The news that my fellow Courier columnist Kezia Dugdale voted SNP while she was a Labour MSP, over her anger at Brexit, has caused some gnashing of teeth in the People’s party.
I can understand why Labour voters are aggrieved by her admission.
However, political views that don’t move with the times and react to changing circumstances are more suspect in my book than someone changing their vote on a one-off occasion.
Kezia, who backed the SNP at the 2019 European Parliament election, has since admitted that she voted Labour thereafter.
In truth, apart from wanting to leave the UK, I see little difference between the SNP and Labour.
Both are dominated by professional technocratic career politicians often out of touch with many voters.
In my time I’ve voted Alba, Labour, SNP, and when I was very young and naïve, even communist, before realising that hypocrisy, double dealing, and bitterness were as much a part of the DNA of the madcap Marxists as other parties.
Kezia, in voting for the SNP, was nailing her colours to the mast as a remainer along with over 16 million others.
In my experience many remainers have proven to be bad losers, angry at their failure to provide persuasive enough arguments to prevail on the over seventeen million voters who cast their vote to leave the EU.
Of course included in that number were just over one million Scots, many of whom were presumably also independence supporters.
Such folk would have realised their Yes votes in the 2014 referendum on Scottish independence would have meant an independent Scotland would also have been out of the EU.
We would have to have applied for membership, with no guarantee of how long that process would take.
Scexit is the term commonly applied to that position, and while many deluded Scots Europhiles are under the mistaken impression we would have been given special dispensation to join immediately, Kezia’s vote for the SNP was going to a party which would have led an independent Scotland into a netherworld.
We’d have been neither a member of the UK union we’d left after over 300 years together, nor a part of a much bigger union of disparate and increasingly quarrelsome nations.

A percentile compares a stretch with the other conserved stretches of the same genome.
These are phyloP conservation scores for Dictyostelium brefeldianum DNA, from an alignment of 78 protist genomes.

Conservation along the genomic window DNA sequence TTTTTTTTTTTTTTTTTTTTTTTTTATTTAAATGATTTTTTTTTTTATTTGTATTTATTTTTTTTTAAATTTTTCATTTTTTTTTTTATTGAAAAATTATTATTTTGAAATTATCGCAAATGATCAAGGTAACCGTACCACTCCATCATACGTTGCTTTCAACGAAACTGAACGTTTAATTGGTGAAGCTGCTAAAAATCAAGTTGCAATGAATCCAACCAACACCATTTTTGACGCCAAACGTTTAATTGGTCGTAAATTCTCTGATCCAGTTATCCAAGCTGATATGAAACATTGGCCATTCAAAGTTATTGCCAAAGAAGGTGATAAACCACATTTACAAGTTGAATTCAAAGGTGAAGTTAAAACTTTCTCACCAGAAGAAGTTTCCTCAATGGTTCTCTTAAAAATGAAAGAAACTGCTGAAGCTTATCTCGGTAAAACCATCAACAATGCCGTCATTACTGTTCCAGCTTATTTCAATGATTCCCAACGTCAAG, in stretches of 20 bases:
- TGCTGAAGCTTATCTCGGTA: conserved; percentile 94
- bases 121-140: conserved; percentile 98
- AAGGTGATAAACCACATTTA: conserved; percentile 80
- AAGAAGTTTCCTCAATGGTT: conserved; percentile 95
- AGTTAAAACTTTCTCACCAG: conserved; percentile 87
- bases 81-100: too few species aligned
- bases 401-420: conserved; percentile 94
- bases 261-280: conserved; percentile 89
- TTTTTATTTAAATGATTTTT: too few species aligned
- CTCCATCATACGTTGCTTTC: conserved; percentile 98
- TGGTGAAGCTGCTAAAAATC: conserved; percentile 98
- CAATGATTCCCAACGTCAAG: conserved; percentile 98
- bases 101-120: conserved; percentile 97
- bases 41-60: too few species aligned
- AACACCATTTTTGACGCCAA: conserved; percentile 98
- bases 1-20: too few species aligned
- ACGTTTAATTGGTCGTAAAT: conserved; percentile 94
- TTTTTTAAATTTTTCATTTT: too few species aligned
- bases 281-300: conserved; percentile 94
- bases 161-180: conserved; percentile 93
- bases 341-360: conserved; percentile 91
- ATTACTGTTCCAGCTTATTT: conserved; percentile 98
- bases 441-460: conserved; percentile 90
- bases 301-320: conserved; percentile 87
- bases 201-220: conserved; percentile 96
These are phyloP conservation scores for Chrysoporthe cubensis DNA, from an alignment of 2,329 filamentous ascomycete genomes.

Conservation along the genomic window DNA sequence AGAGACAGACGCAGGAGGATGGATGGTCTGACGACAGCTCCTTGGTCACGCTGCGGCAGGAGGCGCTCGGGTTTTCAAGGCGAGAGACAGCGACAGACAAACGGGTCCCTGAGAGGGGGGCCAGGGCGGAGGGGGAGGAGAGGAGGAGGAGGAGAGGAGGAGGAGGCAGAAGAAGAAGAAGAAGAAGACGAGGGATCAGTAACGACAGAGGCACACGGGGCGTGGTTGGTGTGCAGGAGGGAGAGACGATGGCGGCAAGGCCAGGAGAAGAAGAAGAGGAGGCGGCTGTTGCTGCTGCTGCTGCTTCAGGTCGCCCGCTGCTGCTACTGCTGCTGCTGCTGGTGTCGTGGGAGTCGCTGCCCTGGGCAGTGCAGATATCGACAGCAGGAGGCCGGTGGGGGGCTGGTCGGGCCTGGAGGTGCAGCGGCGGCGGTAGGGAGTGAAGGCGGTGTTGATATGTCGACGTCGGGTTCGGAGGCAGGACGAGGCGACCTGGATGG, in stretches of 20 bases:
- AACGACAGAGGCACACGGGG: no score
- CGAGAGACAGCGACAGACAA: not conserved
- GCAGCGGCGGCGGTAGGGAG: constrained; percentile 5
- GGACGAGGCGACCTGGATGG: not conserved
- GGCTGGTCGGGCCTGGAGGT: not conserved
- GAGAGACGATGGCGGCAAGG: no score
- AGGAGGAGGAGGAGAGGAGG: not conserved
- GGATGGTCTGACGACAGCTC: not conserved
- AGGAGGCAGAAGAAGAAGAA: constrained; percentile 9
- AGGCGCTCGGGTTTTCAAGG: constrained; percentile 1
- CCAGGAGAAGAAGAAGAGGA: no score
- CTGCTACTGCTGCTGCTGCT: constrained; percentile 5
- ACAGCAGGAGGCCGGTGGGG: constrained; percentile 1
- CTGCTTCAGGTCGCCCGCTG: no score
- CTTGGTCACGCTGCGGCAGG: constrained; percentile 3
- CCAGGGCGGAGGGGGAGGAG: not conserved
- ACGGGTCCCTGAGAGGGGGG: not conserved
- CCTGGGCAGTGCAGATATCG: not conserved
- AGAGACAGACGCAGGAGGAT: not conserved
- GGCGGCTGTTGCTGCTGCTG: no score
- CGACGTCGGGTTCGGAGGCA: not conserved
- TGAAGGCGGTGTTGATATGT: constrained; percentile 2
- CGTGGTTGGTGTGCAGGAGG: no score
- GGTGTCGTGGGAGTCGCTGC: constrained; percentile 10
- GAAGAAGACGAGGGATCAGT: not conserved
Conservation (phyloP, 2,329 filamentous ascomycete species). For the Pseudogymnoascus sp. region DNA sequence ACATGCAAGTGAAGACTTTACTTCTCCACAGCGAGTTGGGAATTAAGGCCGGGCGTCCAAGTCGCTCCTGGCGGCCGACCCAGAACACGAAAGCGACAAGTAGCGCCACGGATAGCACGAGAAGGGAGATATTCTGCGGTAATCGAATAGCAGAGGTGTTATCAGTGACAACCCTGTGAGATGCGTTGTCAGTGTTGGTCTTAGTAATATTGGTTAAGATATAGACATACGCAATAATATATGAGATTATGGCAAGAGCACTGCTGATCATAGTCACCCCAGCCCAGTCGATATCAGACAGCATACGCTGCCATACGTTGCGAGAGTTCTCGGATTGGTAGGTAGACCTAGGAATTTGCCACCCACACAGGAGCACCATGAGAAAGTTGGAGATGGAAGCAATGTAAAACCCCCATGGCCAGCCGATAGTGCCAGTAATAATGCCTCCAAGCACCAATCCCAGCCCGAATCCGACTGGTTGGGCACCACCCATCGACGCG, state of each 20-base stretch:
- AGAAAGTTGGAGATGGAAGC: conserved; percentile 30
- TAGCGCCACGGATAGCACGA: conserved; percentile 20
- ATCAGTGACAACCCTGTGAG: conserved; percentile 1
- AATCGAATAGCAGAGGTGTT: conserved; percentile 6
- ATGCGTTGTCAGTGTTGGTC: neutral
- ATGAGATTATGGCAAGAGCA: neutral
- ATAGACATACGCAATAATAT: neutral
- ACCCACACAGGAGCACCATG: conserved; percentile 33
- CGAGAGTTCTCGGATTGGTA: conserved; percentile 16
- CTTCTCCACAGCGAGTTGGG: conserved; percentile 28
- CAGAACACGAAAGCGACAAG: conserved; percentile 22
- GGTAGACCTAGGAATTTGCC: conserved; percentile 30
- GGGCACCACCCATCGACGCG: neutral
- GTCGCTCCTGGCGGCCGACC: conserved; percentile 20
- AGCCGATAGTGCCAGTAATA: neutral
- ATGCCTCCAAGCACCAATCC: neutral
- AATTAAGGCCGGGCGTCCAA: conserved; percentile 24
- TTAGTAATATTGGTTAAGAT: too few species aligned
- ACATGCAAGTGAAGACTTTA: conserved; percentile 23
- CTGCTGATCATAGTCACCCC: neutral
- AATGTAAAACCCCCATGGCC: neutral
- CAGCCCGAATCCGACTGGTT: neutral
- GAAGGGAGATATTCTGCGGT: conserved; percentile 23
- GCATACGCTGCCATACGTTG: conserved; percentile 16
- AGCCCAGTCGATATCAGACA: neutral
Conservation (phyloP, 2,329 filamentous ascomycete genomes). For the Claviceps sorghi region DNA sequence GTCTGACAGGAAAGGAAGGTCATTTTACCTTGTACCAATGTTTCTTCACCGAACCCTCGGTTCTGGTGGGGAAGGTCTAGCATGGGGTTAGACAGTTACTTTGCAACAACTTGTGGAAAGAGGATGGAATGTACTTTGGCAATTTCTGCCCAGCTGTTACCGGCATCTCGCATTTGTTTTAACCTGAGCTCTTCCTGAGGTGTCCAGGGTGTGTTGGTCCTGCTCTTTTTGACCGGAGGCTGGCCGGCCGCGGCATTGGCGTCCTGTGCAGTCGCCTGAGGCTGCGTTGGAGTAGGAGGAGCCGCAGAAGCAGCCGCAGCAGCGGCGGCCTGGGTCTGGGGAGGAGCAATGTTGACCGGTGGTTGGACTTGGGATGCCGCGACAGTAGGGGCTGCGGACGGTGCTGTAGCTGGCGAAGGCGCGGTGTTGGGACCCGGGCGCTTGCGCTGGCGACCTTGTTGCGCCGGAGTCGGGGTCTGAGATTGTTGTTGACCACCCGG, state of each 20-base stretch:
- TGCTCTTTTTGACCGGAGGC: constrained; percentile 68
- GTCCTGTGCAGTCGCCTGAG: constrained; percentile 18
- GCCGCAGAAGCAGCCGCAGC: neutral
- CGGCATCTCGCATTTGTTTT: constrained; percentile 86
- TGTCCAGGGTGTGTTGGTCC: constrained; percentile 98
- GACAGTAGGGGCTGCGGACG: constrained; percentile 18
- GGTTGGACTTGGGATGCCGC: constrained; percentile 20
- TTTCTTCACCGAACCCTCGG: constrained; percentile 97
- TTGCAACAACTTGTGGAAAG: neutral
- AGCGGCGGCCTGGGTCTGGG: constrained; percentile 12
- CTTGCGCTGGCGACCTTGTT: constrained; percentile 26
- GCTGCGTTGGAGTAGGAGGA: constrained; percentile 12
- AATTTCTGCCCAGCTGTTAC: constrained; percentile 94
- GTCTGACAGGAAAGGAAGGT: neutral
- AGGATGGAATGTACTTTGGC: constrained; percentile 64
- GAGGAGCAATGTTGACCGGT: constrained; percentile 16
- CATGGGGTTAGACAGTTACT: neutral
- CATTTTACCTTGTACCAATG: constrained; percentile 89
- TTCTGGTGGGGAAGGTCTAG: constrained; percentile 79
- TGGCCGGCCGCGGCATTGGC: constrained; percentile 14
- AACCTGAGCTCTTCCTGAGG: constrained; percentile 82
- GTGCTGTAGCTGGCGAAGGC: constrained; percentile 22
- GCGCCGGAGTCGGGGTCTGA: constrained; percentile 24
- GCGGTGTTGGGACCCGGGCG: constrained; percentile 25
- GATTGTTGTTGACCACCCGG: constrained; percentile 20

Historically, of course, the SNP were against EU membership.
‘Why is it okay to be one, but not the other?’
I struggle with the logic in claiming that as Scots we have too little say in a union of 67 million souls, but would be listened to with rapt attention in a union of 450 million folk, and would somehow magically have an influence beyond our size.
Kezia’s vote raises an interesting question though.
Many Scots nationalists claim to be Scots and European and yet take umbrage at those who proclaim to be Scottish and British.
Why is it ok to be one, but not the other?
I think, given recent tawdry political events in Scotland, the prospects of Scottish independence are as likely as a comeback for the dodo.
But even if it happens, there is no guarantee an independent Scotland would be that much different from the rest of the UK.
Despite our puffed-up notion of ourselves as more egalitarian and fairer than our neighbours in England, opinion polls regularly show that on issues like immigration (which by comparison to England has been miniscule here) and on other matters, there’s little difference between us.
From what I can see most people in the UK have the same concerns.
They just want the best for their families in health, education, jobs and housing, as well as decent living standards.